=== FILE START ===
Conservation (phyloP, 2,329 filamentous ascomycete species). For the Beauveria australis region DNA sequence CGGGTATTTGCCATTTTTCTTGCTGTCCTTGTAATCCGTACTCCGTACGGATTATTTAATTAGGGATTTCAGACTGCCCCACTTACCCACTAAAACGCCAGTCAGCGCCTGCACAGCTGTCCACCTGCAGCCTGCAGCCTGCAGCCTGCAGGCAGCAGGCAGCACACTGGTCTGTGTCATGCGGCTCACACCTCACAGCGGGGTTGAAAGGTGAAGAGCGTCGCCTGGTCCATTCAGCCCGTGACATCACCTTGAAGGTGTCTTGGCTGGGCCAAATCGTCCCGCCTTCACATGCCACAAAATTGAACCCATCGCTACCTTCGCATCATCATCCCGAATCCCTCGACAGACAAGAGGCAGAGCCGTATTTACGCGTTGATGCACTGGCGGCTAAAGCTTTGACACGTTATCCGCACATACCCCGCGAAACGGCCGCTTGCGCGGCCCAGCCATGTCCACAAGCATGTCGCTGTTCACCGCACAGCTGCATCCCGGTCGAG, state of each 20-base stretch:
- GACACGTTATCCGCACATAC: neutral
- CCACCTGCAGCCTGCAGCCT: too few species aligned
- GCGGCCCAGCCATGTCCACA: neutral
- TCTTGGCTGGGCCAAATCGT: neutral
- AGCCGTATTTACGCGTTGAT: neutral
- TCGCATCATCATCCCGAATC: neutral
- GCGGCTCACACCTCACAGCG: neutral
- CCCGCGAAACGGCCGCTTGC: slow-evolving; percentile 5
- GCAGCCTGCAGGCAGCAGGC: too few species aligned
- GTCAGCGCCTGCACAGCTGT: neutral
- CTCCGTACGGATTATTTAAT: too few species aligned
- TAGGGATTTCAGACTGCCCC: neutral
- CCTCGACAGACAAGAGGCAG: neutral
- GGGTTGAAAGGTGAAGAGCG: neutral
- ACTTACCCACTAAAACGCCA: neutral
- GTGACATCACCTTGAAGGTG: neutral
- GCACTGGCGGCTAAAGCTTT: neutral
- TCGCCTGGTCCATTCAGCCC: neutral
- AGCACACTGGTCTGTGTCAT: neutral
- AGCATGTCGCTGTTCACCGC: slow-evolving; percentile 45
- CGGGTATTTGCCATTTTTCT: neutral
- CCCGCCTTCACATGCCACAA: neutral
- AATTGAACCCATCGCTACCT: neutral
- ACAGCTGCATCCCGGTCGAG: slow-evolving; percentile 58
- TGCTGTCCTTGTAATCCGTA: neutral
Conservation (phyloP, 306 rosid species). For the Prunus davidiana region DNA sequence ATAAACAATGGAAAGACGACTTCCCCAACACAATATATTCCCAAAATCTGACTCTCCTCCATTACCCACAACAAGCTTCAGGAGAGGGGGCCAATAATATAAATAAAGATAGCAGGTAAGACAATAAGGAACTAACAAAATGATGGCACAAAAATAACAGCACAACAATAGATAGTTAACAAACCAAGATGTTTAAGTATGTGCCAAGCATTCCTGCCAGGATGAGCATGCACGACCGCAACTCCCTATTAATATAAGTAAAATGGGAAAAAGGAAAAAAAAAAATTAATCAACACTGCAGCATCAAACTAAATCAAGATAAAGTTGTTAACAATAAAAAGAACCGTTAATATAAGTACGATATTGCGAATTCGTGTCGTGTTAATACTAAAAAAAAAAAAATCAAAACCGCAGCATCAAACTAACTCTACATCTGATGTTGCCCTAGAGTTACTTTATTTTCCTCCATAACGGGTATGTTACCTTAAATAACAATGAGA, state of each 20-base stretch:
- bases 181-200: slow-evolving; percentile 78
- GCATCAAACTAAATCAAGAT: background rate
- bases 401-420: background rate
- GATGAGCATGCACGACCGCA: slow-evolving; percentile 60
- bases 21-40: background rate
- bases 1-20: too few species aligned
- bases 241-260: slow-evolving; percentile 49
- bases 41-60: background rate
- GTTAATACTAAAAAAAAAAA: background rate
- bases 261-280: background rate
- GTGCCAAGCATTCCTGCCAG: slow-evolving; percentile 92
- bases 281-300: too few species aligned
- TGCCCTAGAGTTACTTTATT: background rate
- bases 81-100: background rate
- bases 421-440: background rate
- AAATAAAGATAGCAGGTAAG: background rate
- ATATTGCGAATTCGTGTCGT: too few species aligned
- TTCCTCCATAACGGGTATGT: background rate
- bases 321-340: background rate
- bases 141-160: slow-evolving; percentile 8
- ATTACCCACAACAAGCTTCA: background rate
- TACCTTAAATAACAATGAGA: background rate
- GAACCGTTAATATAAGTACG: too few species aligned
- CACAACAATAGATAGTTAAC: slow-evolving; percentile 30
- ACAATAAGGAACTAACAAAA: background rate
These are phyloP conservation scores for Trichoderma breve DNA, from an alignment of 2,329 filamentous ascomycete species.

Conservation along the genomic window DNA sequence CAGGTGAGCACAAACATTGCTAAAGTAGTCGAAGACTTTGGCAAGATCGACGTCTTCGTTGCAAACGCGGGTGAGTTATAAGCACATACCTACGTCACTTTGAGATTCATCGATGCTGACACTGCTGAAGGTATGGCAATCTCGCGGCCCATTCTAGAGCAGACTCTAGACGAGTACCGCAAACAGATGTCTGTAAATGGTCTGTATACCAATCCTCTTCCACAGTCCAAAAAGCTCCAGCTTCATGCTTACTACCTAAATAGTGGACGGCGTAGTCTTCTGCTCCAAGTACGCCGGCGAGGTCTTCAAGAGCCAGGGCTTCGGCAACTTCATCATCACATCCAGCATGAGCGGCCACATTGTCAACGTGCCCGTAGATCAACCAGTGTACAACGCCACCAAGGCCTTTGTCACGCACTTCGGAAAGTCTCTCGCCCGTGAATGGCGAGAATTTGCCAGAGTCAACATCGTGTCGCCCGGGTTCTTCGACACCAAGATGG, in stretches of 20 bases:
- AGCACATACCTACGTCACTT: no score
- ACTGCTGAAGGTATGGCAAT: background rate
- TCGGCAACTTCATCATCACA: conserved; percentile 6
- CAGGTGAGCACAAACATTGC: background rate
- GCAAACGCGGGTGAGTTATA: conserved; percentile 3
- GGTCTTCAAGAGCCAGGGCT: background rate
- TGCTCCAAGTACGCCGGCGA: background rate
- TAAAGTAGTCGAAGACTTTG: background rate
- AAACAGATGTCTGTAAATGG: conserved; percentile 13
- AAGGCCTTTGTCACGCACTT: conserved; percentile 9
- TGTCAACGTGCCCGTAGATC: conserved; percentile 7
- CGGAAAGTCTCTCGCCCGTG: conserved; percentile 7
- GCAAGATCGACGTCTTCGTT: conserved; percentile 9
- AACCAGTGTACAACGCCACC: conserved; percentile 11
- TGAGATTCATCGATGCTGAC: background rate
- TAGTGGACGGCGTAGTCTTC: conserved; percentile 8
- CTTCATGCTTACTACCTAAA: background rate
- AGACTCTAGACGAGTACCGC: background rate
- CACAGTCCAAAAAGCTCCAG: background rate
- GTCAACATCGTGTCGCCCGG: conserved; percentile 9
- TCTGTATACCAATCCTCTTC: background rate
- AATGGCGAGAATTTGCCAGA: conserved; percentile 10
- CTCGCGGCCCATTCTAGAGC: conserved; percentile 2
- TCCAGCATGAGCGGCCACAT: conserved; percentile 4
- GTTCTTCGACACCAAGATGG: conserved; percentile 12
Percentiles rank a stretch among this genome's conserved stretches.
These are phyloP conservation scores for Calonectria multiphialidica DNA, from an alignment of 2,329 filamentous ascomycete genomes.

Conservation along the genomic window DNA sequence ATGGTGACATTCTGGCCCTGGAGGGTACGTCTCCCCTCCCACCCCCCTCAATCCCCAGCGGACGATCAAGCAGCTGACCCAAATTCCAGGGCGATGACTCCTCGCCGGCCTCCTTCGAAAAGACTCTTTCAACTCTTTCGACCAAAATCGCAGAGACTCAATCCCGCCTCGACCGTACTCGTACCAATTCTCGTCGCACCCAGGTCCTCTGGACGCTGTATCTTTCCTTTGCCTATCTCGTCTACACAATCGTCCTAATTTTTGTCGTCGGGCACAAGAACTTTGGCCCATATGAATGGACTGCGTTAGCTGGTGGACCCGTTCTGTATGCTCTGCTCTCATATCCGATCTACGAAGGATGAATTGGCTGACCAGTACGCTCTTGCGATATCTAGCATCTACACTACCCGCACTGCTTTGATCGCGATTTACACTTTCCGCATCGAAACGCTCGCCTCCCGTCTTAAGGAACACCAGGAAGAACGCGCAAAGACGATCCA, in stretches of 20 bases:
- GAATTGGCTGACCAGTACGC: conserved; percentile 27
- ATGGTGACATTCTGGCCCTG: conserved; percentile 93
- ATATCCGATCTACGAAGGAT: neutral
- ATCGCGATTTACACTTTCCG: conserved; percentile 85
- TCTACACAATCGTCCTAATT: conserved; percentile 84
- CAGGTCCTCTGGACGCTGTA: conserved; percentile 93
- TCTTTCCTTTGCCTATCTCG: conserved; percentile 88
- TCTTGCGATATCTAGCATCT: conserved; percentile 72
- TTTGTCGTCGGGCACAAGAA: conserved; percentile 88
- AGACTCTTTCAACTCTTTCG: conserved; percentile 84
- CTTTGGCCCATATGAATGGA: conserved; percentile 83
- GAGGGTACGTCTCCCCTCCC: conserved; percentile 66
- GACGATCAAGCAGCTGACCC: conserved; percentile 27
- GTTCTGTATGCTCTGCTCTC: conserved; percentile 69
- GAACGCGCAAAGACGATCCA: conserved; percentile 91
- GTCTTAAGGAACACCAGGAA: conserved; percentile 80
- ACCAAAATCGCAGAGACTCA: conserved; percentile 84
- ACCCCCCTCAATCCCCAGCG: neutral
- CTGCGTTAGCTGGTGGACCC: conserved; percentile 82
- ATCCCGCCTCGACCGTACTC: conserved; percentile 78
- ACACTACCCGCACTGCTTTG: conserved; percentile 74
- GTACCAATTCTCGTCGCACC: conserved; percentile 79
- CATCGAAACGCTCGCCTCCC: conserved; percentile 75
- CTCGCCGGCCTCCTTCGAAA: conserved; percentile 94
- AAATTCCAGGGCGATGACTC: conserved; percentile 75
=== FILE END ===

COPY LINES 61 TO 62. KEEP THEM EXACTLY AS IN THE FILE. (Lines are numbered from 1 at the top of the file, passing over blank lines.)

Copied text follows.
- TGCTCCAAGTACGCCGGCGA: background rate
- TAAAGTAGTCGAAGACTTTG: background rate